The terrifying thing that Facebook is doing to faith
Today’s youth are multitasking and multi-typing on at least two or three different kinds of social media. Has this sense of belonging replaced the need of belonging to a physical community or religion?
People used to wait for the sound of "You've got mail!" Nowadays, that's too passé and slow. Today people want a reply now. Trending in hashtags and views are the technological equivalent of surf's up. In the rush and bustle of this electronic noise, is religion losing something in translation?
In a study headed by Jean Twenge, a professor of psychology at San Diego University, researchers analyzed survey data from more than 11 million respondents, consisting of everyone from eighth graders to college-goers in the period between 1966 and 2014, as reported in the journal PLOS One. The trend shows in the difference between 12 percent of college students in 1970 who said they'd never attended a religious service, to today when the number is 27 percent. Students who identified themselves as having no religion went from 13 percent to 25 percent in the same time period.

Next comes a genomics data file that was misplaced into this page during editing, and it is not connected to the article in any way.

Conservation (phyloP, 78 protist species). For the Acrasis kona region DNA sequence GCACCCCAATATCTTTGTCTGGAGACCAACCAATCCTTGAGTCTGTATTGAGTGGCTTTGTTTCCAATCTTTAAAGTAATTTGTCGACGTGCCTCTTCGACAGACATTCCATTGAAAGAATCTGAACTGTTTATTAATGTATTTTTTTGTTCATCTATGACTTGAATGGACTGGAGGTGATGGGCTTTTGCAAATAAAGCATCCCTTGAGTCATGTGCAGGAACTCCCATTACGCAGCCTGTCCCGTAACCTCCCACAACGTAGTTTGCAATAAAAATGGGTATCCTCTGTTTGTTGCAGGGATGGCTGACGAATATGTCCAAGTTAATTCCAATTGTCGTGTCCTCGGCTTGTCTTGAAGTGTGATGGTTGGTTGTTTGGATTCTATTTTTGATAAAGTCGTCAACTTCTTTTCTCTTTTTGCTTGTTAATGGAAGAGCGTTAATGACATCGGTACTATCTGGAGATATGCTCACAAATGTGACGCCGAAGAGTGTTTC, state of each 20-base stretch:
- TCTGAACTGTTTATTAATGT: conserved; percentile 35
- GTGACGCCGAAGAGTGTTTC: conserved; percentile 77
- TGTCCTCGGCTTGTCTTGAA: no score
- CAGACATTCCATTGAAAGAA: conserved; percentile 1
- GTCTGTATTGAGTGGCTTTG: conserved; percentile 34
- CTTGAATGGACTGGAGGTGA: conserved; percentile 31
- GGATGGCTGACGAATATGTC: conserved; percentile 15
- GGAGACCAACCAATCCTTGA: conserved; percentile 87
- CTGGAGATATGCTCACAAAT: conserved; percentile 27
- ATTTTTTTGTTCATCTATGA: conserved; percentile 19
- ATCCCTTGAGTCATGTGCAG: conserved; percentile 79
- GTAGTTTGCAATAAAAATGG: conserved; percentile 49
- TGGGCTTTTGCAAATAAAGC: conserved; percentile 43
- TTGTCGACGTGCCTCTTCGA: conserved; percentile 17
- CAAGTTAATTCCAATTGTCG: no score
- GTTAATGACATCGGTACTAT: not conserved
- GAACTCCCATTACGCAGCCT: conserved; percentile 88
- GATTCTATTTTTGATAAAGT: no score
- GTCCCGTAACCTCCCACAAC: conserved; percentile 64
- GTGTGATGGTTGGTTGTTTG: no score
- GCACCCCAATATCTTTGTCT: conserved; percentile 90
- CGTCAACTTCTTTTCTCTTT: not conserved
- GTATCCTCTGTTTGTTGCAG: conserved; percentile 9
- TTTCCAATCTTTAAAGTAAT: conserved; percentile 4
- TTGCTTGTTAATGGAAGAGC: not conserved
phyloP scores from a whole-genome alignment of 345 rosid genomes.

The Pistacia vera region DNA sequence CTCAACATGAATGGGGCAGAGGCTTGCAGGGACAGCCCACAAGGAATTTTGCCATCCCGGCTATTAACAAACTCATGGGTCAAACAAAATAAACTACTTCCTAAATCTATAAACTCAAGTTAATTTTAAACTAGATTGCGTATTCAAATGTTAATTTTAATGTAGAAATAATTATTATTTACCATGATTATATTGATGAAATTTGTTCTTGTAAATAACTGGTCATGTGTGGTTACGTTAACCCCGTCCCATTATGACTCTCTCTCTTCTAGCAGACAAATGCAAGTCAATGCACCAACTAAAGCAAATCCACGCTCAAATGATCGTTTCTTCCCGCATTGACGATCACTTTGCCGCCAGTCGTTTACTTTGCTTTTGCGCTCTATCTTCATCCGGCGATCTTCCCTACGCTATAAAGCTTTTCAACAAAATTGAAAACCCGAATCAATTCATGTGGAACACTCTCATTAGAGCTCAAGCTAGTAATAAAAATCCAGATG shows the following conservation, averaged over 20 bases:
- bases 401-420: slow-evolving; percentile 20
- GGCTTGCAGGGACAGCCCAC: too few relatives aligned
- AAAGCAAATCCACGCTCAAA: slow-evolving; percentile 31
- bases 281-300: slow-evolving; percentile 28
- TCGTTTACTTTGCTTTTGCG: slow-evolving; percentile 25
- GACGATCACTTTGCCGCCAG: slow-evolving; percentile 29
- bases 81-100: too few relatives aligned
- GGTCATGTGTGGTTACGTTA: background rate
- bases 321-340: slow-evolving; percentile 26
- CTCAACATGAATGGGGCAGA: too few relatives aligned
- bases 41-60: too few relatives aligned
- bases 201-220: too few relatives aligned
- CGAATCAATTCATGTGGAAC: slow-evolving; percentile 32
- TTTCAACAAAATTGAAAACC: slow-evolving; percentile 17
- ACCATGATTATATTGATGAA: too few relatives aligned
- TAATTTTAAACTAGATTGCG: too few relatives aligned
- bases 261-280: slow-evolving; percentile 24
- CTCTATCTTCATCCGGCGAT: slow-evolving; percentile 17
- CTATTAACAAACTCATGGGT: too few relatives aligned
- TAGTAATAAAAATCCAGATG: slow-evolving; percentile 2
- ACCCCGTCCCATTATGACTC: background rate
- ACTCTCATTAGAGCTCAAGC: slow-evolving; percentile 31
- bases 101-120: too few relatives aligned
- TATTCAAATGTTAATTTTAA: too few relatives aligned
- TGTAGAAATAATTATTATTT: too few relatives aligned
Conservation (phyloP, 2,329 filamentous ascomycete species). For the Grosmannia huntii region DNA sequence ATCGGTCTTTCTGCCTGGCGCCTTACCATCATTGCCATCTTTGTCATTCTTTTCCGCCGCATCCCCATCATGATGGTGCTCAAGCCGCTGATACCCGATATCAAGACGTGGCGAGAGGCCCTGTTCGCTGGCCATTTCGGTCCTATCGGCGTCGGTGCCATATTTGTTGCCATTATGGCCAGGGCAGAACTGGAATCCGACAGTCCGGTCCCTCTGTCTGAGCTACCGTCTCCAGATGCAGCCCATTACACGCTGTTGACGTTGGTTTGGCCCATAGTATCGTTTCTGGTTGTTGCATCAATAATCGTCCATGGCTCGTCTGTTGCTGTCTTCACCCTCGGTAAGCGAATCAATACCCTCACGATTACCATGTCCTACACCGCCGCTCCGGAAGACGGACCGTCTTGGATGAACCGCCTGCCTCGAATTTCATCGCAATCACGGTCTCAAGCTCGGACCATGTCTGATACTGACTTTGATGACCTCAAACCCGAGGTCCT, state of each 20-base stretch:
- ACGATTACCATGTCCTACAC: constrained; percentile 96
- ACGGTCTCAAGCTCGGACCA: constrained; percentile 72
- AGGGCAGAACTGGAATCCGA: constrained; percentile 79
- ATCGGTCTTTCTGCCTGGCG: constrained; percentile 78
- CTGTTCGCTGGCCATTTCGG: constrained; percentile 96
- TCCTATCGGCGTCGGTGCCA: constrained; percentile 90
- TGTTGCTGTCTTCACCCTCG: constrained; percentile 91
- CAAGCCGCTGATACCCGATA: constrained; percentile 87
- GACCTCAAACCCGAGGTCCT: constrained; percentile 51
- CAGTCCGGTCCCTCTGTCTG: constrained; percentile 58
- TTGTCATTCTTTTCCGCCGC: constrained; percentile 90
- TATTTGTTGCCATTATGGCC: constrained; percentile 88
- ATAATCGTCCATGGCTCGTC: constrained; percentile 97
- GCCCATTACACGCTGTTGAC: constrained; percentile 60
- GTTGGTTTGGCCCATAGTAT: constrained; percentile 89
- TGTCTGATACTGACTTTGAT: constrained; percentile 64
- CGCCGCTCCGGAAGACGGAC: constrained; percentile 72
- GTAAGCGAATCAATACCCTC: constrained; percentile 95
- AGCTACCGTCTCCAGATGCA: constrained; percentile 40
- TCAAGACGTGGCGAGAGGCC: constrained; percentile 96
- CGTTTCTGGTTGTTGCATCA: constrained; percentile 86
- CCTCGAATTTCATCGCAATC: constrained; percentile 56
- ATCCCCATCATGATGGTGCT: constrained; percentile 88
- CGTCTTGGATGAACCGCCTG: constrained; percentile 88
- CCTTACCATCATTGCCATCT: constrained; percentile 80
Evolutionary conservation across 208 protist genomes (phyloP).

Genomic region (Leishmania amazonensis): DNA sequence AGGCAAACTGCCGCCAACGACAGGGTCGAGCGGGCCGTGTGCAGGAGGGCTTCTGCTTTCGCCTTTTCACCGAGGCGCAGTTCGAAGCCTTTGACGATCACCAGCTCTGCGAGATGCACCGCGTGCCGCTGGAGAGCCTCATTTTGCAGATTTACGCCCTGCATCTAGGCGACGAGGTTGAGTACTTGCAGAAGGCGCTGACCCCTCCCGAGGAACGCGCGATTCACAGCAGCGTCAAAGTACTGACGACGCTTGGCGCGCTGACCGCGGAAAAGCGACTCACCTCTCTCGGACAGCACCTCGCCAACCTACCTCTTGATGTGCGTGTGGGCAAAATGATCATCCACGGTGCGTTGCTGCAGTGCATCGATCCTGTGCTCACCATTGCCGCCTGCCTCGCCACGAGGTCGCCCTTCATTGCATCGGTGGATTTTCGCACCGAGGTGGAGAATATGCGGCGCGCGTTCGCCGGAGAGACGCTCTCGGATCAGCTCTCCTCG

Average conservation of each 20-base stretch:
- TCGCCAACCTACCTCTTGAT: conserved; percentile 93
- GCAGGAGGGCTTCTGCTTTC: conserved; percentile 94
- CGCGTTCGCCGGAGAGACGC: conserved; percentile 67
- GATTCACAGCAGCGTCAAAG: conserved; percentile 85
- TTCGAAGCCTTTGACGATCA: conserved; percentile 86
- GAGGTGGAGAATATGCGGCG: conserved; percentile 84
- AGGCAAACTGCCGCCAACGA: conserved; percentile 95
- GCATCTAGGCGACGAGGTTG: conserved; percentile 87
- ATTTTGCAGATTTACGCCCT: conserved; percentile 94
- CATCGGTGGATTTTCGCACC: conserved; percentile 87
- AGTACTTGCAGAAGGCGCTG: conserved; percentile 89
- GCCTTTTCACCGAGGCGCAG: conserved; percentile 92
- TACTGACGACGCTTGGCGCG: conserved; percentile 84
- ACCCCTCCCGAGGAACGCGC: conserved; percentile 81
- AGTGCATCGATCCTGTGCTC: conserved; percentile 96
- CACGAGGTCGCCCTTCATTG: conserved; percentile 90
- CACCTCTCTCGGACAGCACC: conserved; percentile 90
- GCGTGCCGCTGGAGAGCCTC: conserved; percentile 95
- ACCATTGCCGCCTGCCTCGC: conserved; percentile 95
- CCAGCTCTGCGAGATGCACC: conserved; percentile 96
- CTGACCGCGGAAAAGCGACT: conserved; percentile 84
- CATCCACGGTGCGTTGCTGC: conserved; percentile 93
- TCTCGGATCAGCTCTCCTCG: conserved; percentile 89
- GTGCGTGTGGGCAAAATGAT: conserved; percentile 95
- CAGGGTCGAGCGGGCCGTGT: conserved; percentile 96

In his inaugural address on January 20, 1961, President Kennedy said, "Ask not what your country can do for you but what you can do for your country." Somewhere along the line this viewpoint has been replaced with "Younger generations who are increasingly entitled, self-obsessed and unprepared for the realities of adult life," according to Professor Twenge in the New York Times._
This focus on the individual's needs over any others' is an anathema to religion whose main tenets are about selflessness. "Individualism can be an uncomfortable fit with religion," said Professor Twenge on QZ.com. She continued, "The need to belong hasn't changed. What has changed is how people fulfill it." With options like Facebook, Instagram, etc., people can feel belonging without ever leaving the house. The sense of community has shifted and religion is getting left behind.
Not everyone agrees with Jean Twenge's assessment. Jeffrey Jensen Arnett, a research professor in psychology at Clark University said, "I think she is vastly misinterpreting or over-interpreting the data, and I think it's destructive." But Professor Twenge defends her work. "Whereas religion typically emphasizes social norms and appeals to a higher authority, individualism focuses on the self and personal choices," she said in the PLOS ONE journal. Religion has rules and individualism is more narcissistic.
Facebook and other social media may be a challenge to religion, but it has survived the Flood, the Plague, the Inquisition and many others. Parents can monitor to assure moderation in all things. Phones can be turned off and the world will still turn. To paraphrase Thomas Jefferson, eternal vigilance is the price of faith.
Kent Larson is from Phoenix, Arizona. He's been happily married for 30 years. They have two sets of twins and he's been teaching for 26 years. His interests are his family, writing, reading, music, and movies. Find him at kentalarson.wordpress.com.